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Ensign Regine Tugade-Watson, 23, who trained for the Olympics by sprinting across the deck of a warship on patrol in the Atlantic Ocean, is set to race the world’s fastest women in Japan.
Ensign Regine Tugade-Watson, 23, who trained for the Olympics by sprinting across the deck of a warship on patrol in the Atlantic Ocean, is set to race the world’s fastest women in Japan. (Regine Tugade-Watson)

TOKYO — A Navy officer who trained for the Olympics by sprinting across the deck of a warship on patrol in the Atlantic Ocean is set to race the world’s fastest women over 100 meters in Japan.

Ensign Regine Tugade-Watson, 23, who graduated from the U.S. Naval Academy in May 2020, will run for the U.S. territory of Guam, which is sending its own contingent to this month’s games.

The 115-pound, 5-foot-11 speedster, who competed for the U.S. territory at the 2016 Olympics in Rio de Janeiro, deployed as a surface warfare officer on the amphibious-assault ship USS Iwo Jima in March, but she didn’t use that as an excuse to slacken her training.

“Before I got on the ship, I didn’t know how conducive to sprint training it would be, but the flat deck was perfect,” she told Stars and Stripes by phone July 16.

The Iwo Jima and its amphibious ready group took part in exercises this month in the Gulf of Aden with strike groups led by aircraft carriers HMS Queen Elizabeth from the United Kingdom and the USS Ronald Reagan.

The Iwo Jima’s flight deck, more than 800 feet long, accommodates AV-8B Harriers and a fleet of Marine helicopters. It also provided more than enough space to run, Tugade-Watson said.

Sprinting isn’t a favored exercise for most sailors and Marines at sea, but plenty of them run laps on the deck to stay in shape, she said.

Ocean swells and a moving deck didn’t impact her sprint training on the Iwo Jima, but the sea breeze could be an issue at times, Tugade-Watson said.

“I’m not about sprint on the flight deck in 30-knot wind,” she said.

Even before the deployment, Tugade-Watson had to juggle her track and gym time with military training.

And, during the coronavirus pandemic, with gyms often closed and track meets curtailed, things have been a little harder than they might have been, she said.

Ensign Regine Tugade-Watson, 23, who trained for the Olympics by sprinting across the deck of a warship on patrol in the Atlantic Ocean, is set to race the world’s fastest women in Japan.
Ensign Regine Tugade-Watson, 23, who trained for the Olympics by sprinting across the deck of a warship on patrol in the Atlantic Ocean, is set to race the world’s fastest women in Japan. (Ignacio Perez/U.S. Navy)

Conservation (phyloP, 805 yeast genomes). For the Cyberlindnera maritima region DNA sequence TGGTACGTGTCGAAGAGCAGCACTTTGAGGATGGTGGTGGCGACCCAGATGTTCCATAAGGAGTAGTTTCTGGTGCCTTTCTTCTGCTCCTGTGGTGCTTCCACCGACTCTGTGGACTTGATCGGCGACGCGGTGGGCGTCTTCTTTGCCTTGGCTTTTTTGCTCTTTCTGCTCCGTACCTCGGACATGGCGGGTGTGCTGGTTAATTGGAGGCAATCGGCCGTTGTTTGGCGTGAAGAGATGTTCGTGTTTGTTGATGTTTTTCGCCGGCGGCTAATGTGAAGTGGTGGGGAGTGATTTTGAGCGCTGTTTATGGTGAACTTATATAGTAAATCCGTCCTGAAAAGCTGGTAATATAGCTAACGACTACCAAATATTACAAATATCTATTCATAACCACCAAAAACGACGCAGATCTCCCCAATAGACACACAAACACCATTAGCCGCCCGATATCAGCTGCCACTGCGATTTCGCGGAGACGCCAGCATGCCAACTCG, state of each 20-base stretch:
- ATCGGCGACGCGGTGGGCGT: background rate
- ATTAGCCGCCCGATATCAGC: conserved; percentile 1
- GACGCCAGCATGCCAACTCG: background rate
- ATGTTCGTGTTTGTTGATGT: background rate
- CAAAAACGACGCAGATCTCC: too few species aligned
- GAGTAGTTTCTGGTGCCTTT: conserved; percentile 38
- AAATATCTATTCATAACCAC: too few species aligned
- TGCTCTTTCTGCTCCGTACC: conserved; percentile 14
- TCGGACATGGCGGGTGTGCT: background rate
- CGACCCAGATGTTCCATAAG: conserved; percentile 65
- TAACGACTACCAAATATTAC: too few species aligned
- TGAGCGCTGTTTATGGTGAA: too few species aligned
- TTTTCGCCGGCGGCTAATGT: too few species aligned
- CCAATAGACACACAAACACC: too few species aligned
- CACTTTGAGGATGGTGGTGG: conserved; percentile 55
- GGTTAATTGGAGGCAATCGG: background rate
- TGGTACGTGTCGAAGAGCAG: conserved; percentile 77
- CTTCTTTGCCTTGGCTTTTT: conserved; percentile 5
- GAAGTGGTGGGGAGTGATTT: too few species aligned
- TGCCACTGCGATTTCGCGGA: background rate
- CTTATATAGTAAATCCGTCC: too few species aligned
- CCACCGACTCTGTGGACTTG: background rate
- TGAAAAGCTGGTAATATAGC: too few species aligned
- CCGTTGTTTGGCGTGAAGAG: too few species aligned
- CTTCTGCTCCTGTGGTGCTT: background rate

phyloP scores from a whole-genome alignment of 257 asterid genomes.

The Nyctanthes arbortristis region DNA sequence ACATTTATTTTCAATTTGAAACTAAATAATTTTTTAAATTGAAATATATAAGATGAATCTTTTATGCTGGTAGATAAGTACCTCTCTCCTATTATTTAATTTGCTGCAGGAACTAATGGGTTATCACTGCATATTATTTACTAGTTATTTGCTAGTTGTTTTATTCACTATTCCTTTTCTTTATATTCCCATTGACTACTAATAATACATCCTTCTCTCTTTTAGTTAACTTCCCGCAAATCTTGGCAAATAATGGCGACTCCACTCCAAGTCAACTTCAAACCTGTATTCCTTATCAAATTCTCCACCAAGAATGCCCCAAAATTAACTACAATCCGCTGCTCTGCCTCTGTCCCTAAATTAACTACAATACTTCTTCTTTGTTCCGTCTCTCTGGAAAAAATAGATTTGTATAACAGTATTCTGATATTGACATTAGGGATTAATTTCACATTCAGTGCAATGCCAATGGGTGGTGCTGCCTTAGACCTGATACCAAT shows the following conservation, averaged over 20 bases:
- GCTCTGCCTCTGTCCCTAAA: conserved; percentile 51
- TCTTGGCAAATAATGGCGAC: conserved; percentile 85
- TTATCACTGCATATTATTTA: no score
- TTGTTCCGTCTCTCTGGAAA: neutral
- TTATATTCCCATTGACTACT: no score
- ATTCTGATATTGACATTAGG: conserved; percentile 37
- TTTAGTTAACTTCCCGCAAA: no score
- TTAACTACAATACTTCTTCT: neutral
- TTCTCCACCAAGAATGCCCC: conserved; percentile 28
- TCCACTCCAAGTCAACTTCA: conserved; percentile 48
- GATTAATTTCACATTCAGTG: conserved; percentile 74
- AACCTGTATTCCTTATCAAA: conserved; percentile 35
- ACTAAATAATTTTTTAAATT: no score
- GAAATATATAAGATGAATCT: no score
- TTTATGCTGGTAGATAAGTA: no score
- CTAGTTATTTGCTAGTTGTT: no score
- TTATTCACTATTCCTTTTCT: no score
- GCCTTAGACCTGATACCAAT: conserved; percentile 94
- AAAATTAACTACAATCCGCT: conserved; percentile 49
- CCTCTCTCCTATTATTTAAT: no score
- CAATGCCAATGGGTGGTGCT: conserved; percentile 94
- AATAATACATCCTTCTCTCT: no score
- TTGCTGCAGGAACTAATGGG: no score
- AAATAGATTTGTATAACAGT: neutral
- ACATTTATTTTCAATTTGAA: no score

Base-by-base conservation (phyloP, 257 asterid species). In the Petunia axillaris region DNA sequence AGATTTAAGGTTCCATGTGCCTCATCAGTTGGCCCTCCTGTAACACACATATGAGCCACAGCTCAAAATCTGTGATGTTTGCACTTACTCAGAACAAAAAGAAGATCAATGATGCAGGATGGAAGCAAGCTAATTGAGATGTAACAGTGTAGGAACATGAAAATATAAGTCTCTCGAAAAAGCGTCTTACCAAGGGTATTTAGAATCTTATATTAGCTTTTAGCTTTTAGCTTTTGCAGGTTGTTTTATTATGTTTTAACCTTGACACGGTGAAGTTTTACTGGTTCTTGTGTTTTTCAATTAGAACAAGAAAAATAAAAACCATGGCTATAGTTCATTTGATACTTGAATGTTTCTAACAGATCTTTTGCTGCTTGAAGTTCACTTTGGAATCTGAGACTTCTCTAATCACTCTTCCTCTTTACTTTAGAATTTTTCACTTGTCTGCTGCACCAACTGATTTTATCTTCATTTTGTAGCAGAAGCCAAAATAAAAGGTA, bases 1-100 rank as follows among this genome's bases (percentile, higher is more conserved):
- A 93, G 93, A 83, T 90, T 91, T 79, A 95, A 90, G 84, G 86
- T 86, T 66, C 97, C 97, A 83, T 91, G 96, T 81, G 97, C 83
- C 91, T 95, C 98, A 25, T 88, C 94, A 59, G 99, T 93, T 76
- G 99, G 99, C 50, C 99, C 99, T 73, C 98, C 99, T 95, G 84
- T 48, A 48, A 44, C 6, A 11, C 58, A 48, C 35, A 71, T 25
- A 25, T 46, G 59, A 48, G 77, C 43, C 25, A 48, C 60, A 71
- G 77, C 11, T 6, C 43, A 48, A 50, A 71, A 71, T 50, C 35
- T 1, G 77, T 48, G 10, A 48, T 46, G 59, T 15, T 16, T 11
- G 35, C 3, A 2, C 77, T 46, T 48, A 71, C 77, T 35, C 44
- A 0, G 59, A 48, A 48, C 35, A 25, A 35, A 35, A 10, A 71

Coaches spotted Tugade-Watson’s natural ability early, according to Guam Track and Field Association president Derek Mandell.

In middle school she was already outsprinting much older girls. By the time she was a senior at John F. Kennedy High School she was breaking records. Tugade-Watson, with a personal best of 11.92 seconds, is the first woman from the island to break the 12-second mark at 100 meters, Mandell said in a telephone interview Tuesday.

“She has natural talent, but she has worked incredibly hard,” he said.

Guam has a vibrant sports scene, but it can be challenging for young athletes competing on an island with only four high school running tracks, he said.

Tugade-Watson, who also played volleyball and basketball at school, recalled competing against runners from Andersen Air Force Base on Guam and Department of Defense high schools on Okinawa.

At the Naval Academy she ran against Division I college athletes. She was “really bummed” to hear that one of her rivals, Sha’Carri Richardson, wouldn’t be in Tokyo with Team USA after testing positive for marijuana.

One runner who will be there is Jamaican Shelley-Ann Fraser-Pryce, the world’s fastest woman, who clocked 10.71 seconds in a recent race.

Japan, still coping with the coronavirus pandemic, has set strict rules for athletes, meaning Tugade-Watson can expects her activities to be limited to training and competing. But she said she is focused on her race. The women’s 100-meter heats are slated for July 30.

“When I’m sprinting there’s not much that goes through my head because it is so quick,” she said. “The way you race is a direct result of how much work you put in.”

The young officer said she’s honored to be part of the Guam team at the Olympics.

“I’m just representing and going out here and seeing what I can do,” she said.

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